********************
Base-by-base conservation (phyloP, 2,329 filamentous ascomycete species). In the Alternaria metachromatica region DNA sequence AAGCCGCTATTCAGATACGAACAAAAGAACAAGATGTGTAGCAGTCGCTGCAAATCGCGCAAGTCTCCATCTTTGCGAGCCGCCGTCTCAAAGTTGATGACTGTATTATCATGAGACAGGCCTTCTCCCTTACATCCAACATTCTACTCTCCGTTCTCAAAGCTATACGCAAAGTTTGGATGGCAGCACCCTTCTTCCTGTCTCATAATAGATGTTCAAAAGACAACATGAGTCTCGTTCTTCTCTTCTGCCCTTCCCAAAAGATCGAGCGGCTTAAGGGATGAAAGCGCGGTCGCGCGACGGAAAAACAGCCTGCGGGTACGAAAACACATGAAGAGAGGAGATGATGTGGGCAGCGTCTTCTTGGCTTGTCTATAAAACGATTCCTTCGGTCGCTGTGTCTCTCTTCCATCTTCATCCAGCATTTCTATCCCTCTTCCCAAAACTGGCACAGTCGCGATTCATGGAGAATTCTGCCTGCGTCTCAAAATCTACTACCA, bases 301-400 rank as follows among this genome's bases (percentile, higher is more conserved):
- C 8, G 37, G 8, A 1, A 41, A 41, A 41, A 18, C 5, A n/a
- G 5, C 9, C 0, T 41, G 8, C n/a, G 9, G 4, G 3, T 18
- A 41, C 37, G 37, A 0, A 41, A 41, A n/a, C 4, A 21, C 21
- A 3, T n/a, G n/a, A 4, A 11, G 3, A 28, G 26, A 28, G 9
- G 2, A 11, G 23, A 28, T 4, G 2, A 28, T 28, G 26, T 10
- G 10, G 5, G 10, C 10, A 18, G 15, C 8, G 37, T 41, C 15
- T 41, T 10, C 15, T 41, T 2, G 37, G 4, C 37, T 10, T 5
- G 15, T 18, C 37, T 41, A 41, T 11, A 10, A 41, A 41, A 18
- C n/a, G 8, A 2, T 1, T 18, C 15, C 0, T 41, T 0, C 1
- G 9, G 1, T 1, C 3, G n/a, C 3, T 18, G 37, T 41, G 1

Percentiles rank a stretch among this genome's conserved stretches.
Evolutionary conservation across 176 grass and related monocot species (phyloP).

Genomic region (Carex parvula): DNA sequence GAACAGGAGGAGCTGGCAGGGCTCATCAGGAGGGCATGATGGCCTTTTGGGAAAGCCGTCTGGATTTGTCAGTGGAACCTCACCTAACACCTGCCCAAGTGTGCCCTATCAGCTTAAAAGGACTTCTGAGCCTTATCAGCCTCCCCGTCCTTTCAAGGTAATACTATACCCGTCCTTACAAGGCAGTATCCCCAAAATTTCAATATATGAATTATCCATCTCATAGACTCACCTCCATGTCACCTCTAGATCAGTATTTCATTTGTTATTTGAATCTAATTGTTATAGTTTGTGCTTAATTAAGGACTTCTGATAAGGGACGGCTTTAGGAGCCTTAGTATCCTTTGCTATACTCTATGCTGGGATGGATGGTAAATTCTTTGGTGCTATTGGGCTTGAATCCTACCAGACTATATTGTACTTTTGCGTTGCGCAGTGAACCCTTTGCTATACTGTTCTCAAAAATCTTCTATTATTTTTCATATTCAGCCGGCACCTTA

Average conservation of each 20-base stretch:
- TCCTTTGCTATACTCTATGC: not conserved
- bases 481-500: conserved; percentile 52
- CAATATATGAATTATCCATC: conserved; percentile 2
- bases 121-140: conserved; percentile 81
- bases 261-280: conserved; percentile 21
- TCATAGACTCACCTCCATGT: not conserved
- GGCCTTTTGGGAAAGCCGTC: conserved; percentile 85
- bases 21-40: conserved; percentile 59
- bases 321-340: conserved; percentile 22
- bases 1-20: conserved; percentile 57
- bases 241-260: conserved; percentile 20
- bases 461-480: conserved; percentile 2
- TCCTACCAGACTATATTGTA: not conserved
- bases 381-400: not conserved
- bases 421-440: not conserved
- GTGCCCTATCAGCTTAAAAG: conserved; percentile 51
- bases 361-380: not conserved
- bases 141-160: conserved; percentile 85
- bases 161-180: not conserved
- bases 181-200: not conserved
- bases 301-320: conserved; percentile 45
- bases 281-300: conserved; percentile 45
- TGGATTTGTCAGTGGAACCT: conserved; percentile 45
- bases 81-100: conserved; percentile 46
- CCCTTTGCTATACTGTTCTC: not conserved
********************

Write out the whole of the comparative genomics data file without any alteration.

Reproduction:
Base-by-base conservation (phyloP, 2,329 filamentous ascomycete species). In the Alternaria metachromatica region DNA sequence AAGCCGCTATTCAGATACGAACAAAAGAACAAGATGTGTAGCAGTCGCTGCAAATCGCGCAAGTCTCCATCTTTGCGAGCCGCCGTCTCAAAGTTGATGACTGTATTATCATGAGACAGGCCTTCTCCCTTACATCCAACATTCTACTCTCCGTTCTCAAAGCTATACGCAAAGTTTGGATGGCAGCACCCTTCTTCCTGTCTCATAATAGATGTTCAAAAGACAACATGAGTCTCGTTCTTCTCTTCTGCCCTTCCCAAAAGATCGAGCGGCTTAAGGGATGAAAGCGCGGTCGCGCGACGGAAAAACAGCCTGCGGGTACGAAAACACATGAAGAGAGGAGATGATGTGGGCAGCGTCTTCTTGGCTTGTCTATAAAACGATTCCTTCGGTCGCTGTGTCTCTCTTCCATCTTCATCCAGCATTTCTATCCCTCTTCCCAAAACTGGCACAGTCGCGATTCATGGAGAATTCTGCCTGCGTCTCAAAATCTACTACCA, bases 301-400 rank as follows among this genome's bases (percentile, higher is more conserved):
- C 8, G 37, G 8, A 1, A 41, A 41, A 41, A 18, C 5, A n/a
- G 5, C 9, C 0, T 41, G 8, C n/a, G 9, G 4, G 3, T 18
- A 41, C 37, G 37, A 0, A 41, A 41, A n/a, C 4, A 21, C 21
- A 3, T n/a, G n/a, A 4, A 11, G 3, A 28, G 26, A 28, G 9
- G 2, A 11, G 23, A 28, T 4, G 2, A 28, T 28, G 26, T 10
- G 10, G 5, G 10, C 10, A 18, G 15, C 8, G 37, T 41, C 15
- T 41, T 10, C 15, T 41, T 2, G 37, G 4, C 37, T 10, T 5
- G 15, T 18, C 37, T 41, A 41, T 11, A 10, A 41, A 41, A 18
- C n/a, G 8, A 2, T 1, T 18, C 15, C 0, T 41, T 0, C 1
- G 9, G 1, T 1, C 3, G n/a, C 3, T 18, G 37, T 41, G 1

Percentiles rank a stretch among this genome's conserved stretches.
Evolutionary conservation across 176 grass and related monocot species (phyloP).

Genomic region (Carex parvula): DNA sequence GAACAGGAGGAGCTGGCAGGGCTCATCAGGAGGGCATGATGGCCTTTTGGGAAAGCCGTCTGGATTTGTCAGTGGAACCTCACCTAACACCTGCCCAAGTGTGCCCTATCAGCTTAAAAGGACTTCTGAGCCTTATCAGCCTCCCCGTCCTTTCAAGGTAATACTATACCCGTCCTTACAAGGCAGTATCCCCAAAATTTCAATATATGAATTATCCATCTCATAGACTCACCTCCATGTCACCTCTAGATCAGTATTTCATTTGTTATTTGAATCTAATTGTTATAGTTTGTGCTTAATTAAGGACTTCTGATAAGGGACGGCTTTAGGAGCCTTAGTATCCTTTGCTATACTCTATGCTGGGATGGATGGTAAATTCTTTGGTGCTATTGGGCTTGAATCCTACCAGACTATATTGTACTTTTGCGTTGCGCAGTGAACCCTTTGCTATACTGTTCTCAAAAATCTTCTATTATTTTTCATATTCAGCCGGCACCTTA

Average conservation of each 20-base stretch:
- TCCTTTGCTATACTCTATGC: not conserved
- bases 481-500: conserved; percentile 52
- CAATATATGAATTATCCATC: conserved; percentile 2
- bases 121-140: conserved; percentile 81
- bases 261-280: conserved; percentile 21
- TCATAGACTCACCTCCATGT: not conserved
- GGCCTTTTGGGAAAGCCGTC: conserved; percentile 85
- bases 21-40: conserved; percentile 59
- bases 321-340: conserved; percentile 22
- bases 1-20: conserved; percentile 57
- bases 241-260: conserved; percentile 20
- bases 461-480: conserved; percentile 2
- TCCTACCAGACTATATTGTA: not conserved
- bases 381-400: not conserved
- bases 421-440: not conserved
- GTGCCCTATCAGCTTAAAAG: conserved; percentile 51
- bases 361-380: not conserved
- bases 141-160: conserved; percentile 85
- bases 161-180: not conserved
- bases 181-200: not conserved
- bases 301-320: conserved; percentile 45
- bases 281-300: conserved; percentile 45
- TGGATTTGTCAGTGGAACCT: conserved; percentile 45
- bases 81-100: conserved; percentile 46
- CCCTTTGCTATACTGTTCTC: not conserved